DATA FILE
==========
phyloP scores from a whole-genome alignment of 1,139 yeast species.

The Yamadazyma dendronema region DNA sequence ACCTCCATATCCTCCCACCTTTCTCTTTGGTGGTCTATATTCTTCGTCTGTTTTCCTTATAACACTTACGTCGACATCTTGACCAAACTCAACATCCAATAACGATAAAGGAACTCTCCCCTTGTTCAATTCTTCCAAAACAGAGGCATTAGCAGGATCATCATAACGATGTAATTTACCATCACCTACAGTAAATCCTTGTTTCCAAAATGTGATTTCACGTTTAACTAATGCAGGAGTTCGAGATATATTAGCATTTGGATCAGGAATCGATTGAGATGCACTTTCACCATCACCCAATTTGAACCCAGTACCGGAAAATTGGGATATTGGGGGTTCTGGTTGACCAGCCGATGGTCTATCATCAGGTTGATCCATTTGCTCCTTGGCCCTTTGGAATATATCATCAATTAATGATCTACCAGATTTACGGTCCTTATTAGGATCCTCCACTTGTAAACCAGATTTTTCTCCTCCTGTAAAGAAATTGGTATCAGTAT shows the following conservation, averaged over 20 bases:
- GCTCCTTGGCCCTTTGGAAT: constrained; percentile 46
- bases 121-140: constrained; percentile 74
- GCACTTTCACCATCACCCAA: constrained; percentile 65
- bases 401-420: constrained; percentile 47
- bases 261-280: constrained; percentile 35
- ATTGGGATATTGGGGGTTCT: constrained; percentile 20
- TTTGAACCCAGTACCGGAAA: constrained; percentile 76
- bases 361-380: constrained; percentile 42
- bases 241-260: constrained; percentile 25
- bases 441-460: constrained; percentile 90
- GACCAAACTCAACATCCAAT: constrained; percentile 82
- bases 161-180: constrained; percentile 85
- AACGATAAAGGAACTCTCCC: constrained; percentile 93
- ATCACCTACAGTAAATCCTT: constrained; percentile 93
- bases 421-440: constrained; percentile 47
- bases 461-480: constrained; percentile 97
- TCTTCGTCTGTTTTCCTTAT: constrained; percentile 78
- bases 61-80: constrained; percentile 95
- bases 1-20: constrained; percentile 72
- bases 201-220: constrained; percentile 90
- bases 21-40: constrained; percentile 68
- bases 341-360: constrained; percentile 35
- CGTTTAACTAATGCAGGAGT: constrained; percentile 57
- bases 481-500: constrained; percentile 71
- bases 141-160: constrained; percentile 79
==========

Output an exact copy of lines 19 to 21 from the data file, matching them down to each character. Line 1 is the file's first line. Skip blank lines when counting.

- TCTTCGTCTGTTTTCCTTAT: constrained; percentile 78
- bases 61-80: constrained; percentile 95
- bases 1-20: constrained; percentile 72